Safety must be first priority in health care
02/28/2013 11:29 AM
02/28/2013 11:30 AM
At Via Christi Health and most health care organizations in the country, we do a great job of caring for most patients most of the time and have various recognitions to show for it.
But our first job is to do no harm, which means safety must be the first priority for all of us in health care.
While our Mercy Regional Health Center in Manhattan earned an “A” for the safety of its patient care from Leapfrog, a national safety assessment organization, the rest of our hospitals received a “C.” No Wichita-area hospital received higher than a “C” grade.
We believe we in Wichita can — and must — do better.
The patients and families who come to us when they are vulnerable and trust us to heal them deserve better. A Franciscan sister I was blessed to have worked with uses a story from the life of St. Francis of Assisi to make the point that those we serve set a high standard for us: “A beggar once told St. Francis of Assisi, ‘Be sure thou art as good as the people believe thee to be, for they have great faith in thee.’ ”
To help us improve and uphold the great faith those we serve place in us, we’ve set ambitious goals and started on an urgent course to become a high-reliability organization — a place where each patient receives the best quality care, every single time. We’ve hired a staff of industrial engineers and quality black belts from Wichita’s aviation industry to teach and guide us in this important work. Commercial aviation is recognized as one of the leaders in high reliability.
We’ve established performance improvement teams that pair physicians, nurses, engineers and black belts, and patients to ensure we are learning from the experiences of those we serve. The initial teams are charged with dramatically reducing hospital-acquired infections and surgical process errors, and improving the processes of care for patients who’ve experienced heart attacks and are at high risk for pneumonia.
Randall Morgan, M.D., an ob-gyn specialist who leads our Quality Committee, is leading a communitywide effort to standardize the pre-surgical checklists and timeout processes at all Wichita hospitals. In doing so, we will reduce the opportunities for error and help make Wichita one of the safest places in the nation to be a surgical patient, regardless of where we receive our care.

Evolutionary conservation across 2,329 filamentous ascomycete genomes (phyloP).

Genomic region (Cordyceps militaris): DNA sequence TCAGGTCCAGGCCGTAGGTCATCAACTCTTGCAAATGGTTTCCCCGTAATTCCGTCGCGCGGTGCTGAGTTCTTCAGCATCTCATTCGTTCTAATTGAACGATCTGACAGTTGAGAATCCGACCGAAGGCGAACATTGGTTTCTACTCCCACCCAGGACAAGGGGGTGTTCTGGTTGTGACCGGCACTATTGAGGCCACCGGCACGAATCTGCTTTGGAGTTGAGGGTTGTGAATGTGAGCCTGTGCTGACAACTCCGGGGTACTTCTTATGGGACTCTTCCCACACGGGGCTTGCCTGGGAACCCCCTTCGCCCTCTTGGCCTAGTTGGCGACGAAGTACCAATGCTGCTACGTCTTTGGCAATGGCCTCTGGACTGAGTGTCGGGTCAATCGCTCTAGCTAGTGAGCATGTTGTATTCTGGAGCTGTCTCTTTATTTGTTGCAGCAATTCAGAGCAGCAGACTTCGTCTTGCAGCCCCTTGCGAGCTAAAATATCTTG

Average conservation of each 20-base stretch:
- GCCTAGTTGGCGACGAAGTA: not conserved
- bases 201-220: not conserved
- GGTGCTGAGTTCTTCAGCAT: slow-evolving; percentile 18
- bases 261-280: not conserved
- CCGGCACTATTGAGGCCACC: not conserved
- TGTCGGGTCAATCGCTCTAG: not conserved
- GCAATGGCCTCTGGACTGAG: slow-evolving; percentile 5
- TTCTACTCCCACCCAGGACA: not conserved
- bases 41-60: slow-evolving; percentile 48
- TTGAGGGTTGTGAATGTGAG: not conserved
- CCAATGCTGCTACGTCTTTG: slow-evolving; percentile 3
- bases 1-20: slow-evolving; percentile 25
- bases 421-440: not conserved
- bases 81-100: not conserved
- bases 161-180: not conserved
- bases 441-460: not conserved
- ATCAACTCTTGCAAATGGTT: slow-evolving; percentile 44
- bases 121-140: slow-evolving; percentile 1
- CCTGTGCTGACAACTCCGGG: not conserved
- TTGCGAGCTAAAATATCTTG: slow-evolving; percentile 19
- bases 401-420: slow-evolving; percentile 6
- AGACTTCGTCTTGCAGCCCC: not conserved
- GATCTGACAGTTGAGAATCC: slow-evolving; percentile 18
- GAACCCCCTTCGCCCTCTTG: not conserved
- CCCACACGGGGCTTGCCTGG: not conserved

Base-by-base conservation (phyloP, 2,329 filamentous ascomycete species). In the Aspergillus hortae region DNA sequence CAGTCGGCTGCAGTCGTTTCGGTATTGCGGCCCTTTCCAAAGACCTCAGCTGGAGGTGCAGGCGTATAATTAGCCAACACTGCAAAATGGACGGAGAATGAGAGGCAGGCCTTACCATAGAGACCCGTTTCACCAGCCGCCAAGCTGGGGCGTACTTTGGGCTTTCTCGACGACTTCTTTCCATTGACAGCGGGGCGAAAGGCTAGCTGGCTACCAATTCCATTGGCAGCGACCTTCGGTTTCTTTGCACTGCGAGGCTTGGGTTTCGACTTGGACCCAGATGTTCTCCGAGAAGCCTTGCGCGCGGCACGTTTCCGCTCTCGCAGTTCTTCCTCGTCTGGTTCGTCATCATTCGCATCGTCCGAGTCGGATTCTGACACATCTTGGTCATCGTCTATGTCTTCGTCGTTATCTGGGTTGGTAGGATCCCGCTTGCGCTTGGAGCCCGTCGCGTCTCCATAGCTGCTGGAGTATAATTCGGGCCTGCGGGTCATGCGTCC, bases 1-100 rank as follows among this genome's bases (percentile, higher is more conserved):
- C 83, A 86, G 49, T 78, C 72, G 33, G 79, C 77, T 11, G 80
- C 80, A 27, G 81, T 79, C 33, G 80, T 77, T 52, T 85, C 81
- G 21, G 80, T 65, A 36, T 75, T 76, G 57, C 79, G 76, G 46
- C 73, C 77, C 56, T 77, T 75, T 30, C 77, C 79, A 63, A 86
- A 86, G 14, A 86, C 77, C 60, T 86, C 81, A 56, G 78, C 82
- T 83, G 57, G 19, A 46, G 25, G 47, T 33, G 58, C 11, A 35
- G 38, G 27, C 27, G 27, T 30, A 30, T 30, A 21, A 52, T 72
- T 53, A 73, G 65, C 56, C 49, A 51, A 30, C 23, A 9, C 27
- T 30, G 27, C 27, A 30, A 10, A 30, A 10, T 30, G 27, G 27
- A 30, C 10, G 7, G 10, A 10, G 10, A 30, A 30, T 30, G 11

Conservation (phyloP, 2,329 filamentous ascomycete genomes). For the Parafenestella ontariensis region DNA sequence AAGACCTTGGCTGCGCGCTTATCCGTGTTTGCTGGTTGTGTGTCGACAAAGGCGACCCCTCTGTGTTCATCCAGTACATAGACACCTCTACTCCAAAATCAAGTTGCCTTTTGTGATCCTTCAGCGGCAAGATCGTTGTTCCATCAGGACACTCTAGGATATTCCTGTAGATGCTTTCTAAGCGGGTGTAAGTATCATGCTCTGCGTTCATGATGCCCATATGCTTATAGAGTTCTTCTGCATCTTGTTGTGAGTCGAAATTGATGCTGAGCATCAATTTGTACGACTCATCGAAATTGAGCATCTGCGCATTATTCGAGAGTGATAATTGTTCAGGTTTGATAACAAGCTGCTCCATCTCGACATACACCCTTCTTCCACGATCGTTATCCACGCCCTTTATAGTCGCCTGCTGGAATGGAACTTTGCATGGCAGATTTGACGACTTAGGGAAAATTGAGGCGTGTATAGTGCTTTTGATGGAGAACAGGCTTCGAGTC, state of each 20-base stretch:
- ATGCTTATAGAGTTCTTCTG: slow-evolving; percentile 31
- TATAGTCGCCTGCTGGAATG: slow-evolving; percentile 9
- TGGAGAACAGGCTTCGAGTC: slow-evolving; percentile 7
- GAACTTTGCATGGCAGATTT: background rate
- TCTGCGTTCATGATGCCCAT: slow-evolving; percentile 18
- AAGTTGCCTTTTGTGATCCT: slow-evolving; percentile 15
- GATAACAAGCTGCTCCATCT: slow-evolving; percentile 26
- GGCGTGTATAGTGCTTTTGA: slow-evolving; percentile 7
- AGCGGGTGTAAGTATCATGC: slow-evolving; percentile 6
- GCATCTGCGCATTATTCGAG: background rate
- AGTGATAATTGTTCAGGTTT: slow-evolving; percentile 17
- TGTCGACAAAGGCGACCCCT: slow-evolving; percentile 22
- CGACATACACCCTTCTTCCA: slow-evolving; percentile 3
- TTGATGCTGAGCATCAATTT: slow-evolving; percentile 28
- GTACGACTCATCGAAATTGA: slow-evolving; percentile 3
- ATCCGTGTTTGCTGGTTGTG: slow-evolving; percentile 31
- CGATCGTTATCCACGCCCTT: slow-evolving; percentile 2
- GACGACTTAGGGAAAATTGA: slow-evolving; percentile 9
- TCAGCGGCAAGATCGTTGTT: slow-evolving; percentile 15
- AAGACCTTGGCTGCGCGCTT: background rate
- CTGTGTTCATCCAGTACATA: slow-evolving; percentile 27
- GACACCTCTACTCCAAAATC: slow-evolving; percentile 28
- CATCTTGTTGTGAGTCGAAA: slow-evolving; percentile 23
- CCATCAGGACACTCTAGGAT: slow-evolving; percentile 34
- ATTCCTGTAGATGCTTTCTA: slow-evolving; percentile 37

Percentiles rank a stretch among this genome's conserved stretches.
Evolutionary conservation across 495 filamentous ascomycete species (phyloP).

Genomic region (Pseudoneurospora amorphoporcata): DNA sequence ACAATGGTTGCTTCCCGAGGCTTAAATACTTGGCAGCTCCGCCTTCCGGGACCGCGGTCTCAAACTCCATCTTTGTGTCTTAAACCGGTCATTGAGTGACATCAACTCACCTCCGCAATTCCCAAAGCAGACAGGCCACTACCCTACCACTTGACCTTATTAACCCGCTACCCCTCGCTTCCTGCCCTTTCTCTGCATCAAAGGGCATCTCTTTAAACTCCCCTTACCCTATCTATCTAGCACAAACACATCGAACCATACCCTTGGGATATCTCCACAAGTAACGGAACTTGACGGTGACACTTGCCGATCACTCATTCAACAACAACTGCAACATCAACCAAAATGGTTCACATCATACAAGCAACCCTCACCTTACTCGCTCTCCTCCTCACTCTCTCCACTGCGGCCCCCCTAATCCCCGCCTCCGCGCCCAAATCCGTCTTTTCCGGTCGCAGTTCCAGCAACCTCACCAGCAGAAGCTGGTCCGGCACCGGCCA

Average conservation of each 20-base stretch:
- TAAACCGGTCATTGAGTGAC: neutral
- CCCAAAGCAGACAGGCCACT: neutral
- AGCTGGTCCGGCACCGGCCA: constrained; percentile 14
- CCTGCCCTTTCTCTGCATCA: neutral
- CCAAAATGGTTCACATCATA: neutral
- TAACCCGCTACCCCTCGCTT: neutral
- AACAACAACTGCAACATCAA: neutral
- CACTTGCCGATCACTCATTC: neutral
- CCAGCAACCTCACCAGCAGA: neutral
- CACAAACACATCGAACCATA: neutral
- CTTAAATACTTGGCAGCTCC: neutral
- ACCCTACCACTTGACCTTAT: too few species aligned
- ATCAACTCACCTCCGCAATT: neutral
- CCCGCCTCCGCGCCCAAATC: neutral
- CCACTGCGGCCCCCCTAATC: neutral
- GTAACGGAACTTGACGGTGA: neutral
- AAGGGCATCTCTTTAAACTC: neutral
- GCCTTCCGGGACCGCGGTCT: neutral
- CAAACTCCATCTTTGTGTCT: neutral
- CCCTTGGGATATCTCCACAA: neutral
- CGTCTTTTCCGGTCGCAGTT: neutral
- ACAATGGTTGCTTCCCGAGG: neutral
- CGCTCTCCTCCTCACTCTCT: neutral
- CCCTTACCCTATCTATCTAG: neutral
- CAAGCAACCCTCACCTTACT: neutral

I‘m pleased to report we already are having an impact. Carolyn Koehn, our leader of environmental services, reviewed a recent study that found that using bleach wipes when cleaning patient rooms led to an 85 percent reduction in infections resulting from Clostridium difficile bacteria. The new cleaning technique was implemented in less than one week.
We recently held a community leader forum in Wichita to share with the public the broad objectives of our Vision 2020 strategic plan and our commitment to improving outcomes, safety and service. We have set goals of zero serious safety events by 2020, of achieving an “A” in the Leapfrog ratings for all of Via Christi, and most importantly, of ensuring that each patient receives the very best care, every single time. We asked our community leaders to hold us accountable for these goals.
My 10,000 colleagues serving in our clinics, hospitals and senior care facilities and programs — physicians, nurses, pharmacists, therapists, administrators, environmental services staff, food-service staff and others — are committed to achieving these safety goals. We are using “Be the Difference” to describe the role each person plays in creating a safe environment, one where the best care is delivered every time and our service shows how deeply we care for each person.
As a Catholic health care ministry, we are called to serve as a healing presence with special concern for those who are vulnerable.
We believe that means aiming to be among the nation’s best — and safest.
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